2019-20 Academic Catalog
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Department of Physics

(College of Humanities, Arts and Sciences)

www.physics.uni.edu

The Department of Physics offers the following undergraduate programs.  Specific requirements for these programs are listed within this Department of Physics section in the following order:

Undergraduate Major (B.S.)

Undergraduate Major (B.A.)

Minors

Program Certificate

The Department of Physics offers major programs in two baccalaureate areas: the Bachelor of Science and the Bachelor of Arts. The B.S. Physics major is recommended for students who wish to prepare for graduate study in physics, engineering, or other sciences such as geophysics, astronomy, biophysics, or medical physics. The B.A. Physics major is ideal for a student with interdisciplinary interests who wishes to combine physics with courses from another area. The B.A. Physics-Teaching program provides students with the best qualification to teach physics in high school.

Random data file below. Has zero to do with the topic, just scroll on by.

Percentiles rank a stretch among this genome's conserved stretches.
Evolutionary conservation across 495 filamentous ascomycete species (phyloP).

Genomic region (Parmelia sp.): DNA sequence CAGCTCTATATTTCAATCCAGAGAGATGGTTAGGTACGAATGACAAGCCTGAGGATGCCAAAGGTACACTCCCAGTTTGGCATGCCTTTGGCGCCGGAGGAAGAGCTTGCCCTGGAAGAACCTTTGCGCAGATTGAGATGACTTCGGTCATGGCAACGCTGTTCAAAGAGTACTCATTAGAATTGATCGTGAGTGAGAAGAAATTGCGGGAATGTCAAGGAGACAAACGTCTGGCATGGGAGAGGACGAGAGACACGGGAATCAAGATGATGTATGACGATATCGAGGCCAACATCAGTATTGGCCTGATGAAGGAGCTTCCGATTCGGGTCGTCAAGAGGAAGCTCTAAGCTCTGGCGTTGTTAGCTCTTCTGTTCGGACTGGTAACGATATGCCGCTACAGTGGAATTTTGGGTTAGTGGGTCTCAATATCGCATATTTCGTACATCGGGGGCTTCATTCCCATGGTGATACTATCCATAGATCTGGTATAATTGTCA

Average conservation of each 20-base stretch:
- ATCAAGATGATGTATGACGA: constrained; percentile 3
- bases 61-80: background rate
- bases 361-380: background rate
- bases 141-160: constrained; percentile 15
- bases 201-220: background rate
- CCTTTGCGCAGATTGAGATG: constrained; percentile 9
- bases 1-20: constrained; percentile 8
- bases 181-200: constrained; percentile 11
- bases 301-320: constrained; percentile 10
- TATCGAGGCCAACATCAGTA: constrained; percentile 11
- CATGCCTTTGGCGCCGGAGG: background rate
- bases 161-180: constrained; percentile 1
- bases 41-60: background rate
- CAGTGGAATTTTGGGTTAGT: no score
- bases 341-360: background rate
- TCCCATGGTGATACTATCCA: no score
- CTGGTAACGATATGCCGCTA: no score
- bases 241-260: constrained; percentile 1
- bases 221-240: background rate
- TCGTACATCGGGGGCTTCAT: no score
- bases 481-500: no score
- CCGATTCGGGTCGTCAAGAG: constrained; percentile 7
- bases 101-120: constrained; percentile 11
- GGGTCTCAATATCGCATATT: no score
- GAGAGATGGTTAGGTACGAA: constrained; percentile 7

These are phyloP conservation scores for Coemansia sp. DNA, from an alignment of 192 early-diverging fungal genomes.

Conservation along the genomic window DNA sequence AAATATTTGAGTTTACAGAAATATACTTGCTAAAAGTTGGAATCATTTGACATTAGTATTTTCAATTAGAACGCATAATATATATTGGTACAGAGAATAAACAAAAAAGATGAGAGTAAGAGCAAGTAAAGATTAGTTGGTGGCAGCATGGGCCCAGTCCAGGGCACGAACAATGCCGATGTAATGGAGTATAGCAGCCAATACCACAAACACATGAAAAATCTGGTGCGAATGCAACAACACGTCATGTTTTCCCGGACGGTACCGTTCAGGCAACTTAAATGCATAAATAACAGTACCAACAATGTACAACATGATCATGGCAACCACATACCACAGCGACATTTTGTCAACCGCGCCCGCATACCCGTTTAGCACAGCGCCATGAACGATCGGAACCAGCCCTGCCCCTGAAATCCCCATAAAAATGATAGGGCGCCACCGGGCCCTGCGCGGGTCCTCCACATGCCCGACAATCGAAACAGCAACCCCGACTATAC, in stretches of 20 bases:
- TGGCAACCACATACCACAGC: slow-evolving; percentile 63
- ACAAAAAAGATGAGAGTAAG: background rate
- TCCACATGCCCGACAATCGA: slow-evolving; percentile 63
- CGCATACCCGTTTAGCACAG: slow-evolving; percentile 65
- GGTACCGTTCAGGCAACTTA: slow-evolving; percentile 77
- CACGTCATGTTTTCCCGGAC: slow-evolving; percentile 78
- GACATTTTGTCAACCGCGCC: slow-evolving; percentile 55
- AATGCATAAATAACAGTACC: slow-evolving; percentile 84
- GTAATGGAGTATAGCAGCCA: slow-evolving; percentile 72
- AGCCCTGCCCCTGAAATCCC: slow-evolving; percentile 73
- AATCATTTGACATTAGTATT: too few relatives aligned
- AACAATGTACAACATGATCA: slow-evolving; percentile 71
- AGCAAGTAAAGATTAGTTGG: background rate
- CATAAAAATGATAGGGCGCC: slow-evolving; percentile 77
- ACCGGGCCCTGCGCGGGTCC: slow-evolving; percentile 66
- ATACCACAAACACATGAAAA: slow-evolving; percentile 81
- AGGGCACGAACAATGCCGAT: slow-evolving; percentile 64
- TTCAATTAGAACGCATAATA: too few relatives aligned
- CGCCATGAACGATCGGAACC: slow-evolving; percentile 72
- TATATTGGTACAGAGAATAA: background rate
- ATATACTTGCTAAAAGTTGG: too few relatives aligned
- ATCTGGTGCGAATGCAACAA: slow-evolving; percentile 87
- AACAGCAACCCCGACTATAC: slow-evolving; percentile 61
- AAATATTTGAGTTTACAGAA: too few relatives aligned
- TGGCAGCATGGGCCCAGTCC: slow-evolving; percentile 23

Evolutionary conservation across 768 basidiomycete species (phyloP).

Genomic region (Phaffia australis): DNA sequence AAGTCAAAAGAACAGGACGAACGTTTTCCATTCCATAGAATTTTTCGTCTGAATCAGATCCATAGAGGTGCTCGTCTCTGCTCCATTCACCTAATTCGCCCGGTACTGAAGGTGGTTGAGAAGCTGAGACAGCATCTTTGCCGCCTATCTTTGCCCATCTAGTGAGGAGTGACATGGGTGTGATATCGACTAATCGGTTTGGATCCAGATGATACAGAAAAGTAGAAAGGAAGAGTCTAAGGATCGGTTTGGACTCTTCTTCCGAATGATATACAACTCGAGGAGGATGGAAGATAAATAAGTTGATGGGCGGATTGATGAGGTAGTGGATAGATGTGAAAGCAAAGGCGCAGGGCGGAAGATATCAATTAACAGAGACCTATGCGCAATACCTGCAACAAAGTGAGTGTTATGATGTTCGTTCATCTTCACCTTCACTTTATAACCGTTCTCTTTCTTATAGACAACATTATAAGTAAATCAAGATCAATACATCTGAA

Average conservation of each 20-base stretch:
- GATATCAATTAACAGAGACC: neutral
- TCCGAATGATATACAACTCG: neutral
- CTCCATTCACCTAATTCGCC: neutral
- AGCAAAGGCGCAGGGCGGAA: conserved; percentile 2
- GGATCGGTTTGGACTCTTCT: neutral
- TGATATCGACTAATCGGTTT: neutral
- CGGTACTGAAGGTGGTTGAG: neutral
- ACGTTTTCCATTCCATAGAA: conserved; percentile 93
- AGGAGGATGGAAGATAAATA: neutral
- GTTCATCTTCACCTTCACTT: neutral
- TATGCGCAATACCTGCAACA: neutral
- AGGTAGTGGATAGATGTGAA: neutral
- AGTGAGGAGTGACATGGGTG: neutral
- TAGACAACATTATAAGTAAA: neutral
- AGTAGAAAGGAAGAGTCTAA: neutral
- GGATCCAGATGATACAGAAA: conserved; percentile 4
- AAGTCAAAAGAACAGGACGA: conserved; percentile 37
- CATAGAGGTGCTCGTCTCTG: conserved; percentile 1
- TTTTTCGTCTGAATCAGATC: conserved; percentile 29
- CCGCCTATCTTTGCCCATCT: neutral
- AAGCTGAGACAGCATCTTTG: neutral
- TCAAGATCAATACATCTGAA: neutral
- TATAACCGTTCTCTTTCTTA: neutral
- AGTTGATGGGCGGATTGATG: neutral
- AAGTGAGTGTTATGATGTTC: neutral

The dual-degree program in physics and engineering in cooperation with Iowa State University (ISU) is also offered. The first three years of coursework in liberal arts and physics B.S. are completed at UNI. During the fourth and fifth years, engineering courses are completed at ISU.  When finished, a student will have a bachelor’s degree in Physics from UNI and bachelor’s degree in Engineering from ISU.

Bachelor of Science Degree Program

Emphasis-B.S. Physics Major Honors Research

Emphasis-Honors Research

Students who complete a sustained research project in physics may be invited to do Honors Research. Students must first complete 4 credit hours of PHYSICS 3000 (880:180) Undergraduate Research in Physics and then 1 credit hour of PHYSICS 4990 Senior Thesis.